Thomas O’Brien, managing director of the HYM Investment Group that is developing the Suffolk Downs site, appeared before the City Council Tuesday to talk about the exciting project and the life science building planned for the 161-acre site.
O’Brien delivered a thorough presentation of the project that has been universally praised as transformative for the City of Revere (Two-thirds of the entire property is situated in East Boston).
O’Brien said there will be “dynamic uses” for the property that will include hotels, restaurants, retail space, and 10,000 units of housing. There will be 40 acres of open space.
“It’s the largest, single privately owned site to be permitted for this amount of square footage and this amount of development in the history of Massachusetts,” said O’Brien.
That’s an impressive accomplishment for HYM, and there is no doubt that the project will brings jobs, new residents, outdoor entertainment options, and prestige to the city. The project is another triumph for the bold vision of Mayor Brian Arrigo and the city leaders who have collaborated with the highly respected HYM group.
However, when the question-and-answer portion of the meeting began and it focused on the life science building and the research space in that building, Council President Gerry Visconti’s declaration that “This is not a debate” did not resonate with the speakers.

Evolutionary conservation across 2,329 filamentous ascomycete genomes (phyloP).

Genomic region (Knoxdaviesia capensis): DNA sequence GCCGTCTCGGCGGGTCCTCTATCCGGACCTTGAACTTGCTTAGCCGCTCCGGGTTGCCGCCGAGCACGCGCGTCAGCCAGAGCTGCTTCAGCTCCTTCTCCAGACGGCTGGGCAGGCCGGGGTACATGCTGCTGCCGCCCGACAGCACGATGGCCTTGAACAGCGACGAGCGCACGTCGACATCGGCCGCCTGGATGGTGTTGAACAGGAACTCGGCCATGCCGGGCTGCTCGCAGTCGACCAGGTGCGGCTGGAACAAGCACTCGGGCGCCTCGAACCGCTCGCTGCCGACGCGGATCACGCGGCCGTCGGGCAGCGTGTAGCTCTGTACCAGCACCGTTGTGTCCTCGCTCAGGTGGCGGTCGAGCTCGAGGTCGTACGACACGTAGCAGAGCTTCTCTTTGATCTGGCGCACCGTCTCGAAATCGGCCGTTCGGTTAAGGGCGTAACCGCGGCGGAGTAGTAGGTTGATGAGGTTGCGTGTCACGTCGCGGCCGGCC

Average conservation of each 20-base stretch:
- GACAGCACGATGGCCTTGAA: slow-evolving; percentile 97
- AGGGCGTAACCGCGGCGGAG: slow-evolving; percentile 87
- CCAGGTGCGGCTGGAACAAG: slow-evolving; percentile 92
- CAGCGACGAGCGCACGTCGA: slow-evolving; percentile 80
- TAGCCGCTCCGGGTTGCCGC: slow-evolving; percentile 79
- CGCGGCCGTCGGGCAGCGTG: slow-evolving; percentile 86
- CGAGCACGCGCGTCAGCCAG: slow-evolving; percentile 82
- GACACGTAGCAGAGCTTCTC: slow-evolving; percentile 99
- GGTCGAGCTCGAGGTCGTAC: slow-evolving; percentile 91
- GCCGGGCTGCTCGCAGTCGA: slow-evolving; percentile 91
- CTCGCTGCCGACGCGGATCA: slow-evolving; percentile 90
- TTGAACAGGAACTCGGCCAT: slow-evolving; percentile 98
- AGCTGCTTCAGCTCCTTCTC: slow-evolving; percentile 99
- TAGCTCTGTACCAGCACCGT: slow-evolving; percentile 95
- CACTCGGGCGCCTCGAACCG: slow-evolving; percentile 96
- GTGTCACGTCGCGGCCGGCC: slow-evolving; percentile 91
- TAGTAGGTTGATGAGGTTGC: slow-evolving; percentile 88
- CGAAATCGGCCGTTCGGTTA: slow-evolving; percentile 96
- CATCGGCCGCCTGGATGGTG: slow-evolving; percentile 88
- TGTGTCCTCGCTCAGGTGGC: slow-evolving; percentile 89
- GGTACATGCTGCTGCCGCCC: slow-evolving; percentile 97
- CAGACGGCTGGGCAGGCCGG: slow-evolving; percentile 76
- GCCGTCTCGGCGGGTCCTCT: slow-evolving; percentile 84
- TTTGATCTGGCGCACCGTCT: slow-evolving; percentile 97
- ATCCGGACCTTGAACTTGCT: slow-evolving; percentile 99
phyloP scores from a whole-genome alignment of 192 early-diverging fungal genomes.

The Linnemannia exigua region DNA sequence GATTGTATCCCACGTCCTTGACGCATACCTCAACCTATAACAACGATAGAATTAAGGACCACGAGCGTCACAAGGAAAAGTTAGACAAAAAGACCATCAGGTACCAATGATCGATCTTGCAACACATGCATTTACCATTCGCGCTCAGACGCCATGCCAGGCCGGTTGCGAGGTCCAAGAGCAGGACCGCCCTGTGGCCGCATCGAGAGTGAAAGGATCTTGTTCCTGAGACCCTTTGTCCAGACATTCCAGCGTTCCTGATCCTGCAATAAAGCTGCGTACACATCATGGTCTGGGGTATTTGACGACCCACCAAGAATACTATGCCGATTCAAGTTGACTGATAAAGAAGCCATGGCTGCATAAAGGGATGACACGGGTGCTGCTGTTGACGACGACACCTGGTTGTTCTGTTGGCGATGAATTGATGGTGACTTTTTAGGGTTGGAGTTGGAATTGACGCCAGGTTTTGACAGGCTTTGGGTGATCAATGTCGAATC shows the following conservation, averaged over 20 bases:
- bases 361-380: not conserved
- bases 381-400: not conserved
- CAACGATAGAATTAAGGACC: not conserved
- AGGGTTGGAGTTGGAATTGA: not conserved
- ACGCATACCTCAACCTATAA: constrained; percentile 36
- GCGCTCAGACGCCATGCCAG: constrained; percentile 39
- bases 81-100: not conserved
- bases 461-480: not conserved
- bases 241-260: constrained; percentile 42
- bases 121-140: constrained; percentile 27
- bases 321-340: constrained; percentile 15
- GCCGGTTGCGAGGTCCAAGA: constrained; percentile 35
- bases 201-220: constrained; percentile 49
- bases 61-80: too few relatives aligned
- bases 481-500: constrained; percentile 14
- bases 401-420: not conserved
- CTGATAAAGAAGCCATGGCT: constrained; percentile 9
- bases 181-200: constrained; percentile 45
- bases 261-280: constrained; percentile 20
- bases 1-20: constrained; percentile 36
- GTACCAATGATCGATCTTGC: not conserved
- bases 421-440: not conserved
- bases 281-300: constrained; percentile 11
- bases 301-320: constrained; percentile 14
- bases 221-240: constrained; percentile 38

The shouting began with the second speaker who said, “It’s despicable with what’s going on. We’re not going to be nice.”
Visconti tried to end the tumult by calling for a five-minute recess, but it ultimately failed to calm down the crowd.
The main concerns focused on the type of research that would be done in the life science building.
“Mr. Visconti, do you know exactly the type of research that is going to be done here within the city of Revere, and is everyone aware that they experiment on animals?” asked Attorney Richard Chambers. “I’d like to know if there are going to be safeguards in place. We just went through a worldwide catastrophe with respect to viruses being released, and I think everyone in this room is concerned that there are people, children, families living within vicinity of this lab.”
Michelle Kelley, an attorney who raised several relevant questions at the last Council meeting, seemed to again sum up residents’ concerns about the life science building in an interview following the meeting.
“I’m not happy with the way the meeting went,” said Kelley. “It shows without a doubt that the Council and this city is not qualified or equipped to make these very important decisions that are going to affect everyone in Revere.”
Kelley did agree that O’Brien’s presentation was thorough, and the other aspects of the project are interesting. “I agree that he is knowledgeable in construction and building, but we have a lot of unanswered questions regarding the lab itself and what will go on in that lab, and how it will be regulated. His presentation fell short in that regard.”